How do you create a ‘Company’ formatted document/template?



MS Word 2003 (Office 2003)

Help I need to create a company type ‘template’ (document) that will enable
members of staff in the R&D dept. to produce different Technical
specifications reports & guides, all containing the same header & footer
format (i.e. company logo & field codes & Priv. & Confid. warning), using MS
Word 2003.
I don't mind what the user enters into the body of the A4 page i.e. text,
sections, graphics, I just want to enforce, or prevent changes to the headers
and footers & the first, odd and even pages used and paragraph styles –
basically making the finished drafts look the same as far as formatting (not
The company template to be, (or doc) will be placed in a central network
place and then staff will copy it locally, add ‘body’ page content, then
rename and save the file. Then submit their finished to a
share-point site for reviewing & sharing of information to multiple users.
What’s currently been used and I’ve formatted the headers & footers,
corrected the page type layout is a .doc file, using the normal .dot
template. The resulting documents born from this template have a First page
only footer which is usually used a kind of cover/front page, then Odd page
with header & footer, then Even page, with Even header & footers then
continues with alternating odd/even pages as you’d expect – works ok.
What’s the best approach or practice to achieve a ‘locked down’
document/template that prevents styles, headers & footers changing?
Is it using a Custom .dot and checking the automatically update document
styles, and producing .docs using this template, after distributing the
template to all staff or is there another process, such as Protecting areas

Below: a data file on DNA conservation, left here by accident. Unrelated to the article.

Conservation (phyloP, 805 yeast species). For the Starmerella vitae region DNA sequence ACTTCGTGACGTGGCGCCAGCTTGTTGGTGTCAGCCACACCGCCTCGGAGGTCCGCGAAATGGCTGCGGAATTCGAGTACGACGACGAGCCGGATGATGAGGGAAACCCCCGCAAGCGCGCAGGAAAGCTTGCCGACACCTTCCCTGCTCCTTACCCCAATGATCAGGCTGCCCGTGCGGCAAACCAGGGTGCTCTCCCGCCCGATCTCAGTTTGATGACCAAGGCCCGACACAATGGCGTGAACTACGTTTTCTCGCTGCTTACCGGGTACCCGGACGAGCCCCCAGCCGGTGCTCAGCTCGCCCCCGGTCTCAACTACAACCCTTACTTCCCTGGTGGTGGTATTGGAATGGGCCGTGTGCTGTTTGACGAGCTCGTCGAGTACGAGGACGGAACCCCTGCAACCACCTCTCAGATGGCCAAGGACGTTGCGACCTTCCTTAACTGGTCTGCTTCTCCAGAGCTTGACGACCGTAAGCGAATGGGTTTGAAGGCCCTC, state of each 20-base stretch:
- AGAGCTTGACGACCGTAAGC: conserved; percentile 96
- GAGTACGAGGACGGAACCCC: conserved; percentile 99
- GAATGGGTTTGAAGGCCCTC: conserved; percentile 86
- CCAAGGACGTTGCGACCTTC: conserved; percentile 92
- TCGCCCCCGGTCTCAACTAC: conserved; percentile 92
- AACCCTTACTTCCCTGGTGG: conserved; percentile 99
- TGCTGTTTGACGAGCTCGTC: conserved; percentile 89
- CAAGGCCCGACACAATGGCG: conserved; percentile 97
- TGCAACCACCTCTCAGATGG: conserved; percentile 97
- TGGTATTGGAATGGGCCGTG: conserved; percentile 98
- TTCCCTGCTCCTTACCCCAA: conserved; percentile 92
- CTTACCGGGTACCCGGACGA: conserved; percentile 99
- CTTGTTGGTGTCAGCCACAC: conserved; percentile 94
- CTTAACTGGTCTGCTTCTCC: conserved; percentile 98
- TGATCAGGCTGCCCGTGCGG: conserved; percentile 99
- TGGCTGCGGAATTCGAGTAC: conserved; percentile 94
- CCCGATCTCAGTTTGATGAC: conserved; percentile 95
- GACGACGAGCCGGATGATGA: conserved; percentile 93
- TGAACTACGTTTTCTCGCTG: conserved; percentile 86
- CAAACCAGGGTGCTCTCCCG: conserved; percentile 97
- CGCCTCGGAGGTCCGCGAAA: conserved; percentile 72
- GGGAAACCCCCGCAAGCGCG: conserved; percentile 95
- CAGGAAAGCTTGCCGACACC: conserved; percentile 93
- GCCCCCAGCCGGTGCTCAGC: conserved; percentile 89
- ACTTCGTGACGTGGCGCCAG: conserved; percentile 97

in a word doc (H & F’s) or utilising the Forms toolbar functions..
Help I’ve read soo much I’m soo confused!
This is one of those topics, or problem I've never actually got round to a
good solution - and think I would benefit (along with others) knowing the
correct way to use MS Word 2003, and its strengths, however confusing it

Many Thanks



Terry Farrell

Firstly, when you add the template to the server, place it in a folder and
name the folder Company Templates: if necessary, use sub-folders for
different departments or to suit your organisational needs. These sub-folder
names will show up in the users' File, New dialogs (but not when they are

Secondly, everyone's Word File Locations should have the Workgroup Templates
location set to point to the new Company Templates folder. Now When a user
need to create a new document, he/she use File | New and opens a new
document based on that template. DO NOT SIMPLY COPY IT TO THE LOCAL DRIVE
AND USE IT: that is not how word is used.

Explaining how to create the template - which is not difficult - is way
beyond the remit of this newsgroup and would take many pages to cover.
However, there are some really excellent tutorials around that will help
you. If you get stuck and cannot work out something specific, come back here
for some more advice.

See Using Templates at



Thanks all valid points.
I was aware that the Template(.dot) has to be local on a users pc or their
pc Template folder referenced to a central server (i.e. Sharepoint folder and
relevant sub folders) - or have a local copy of the .dot.

Maybe I offered to much info in my question, especially as I'm not fully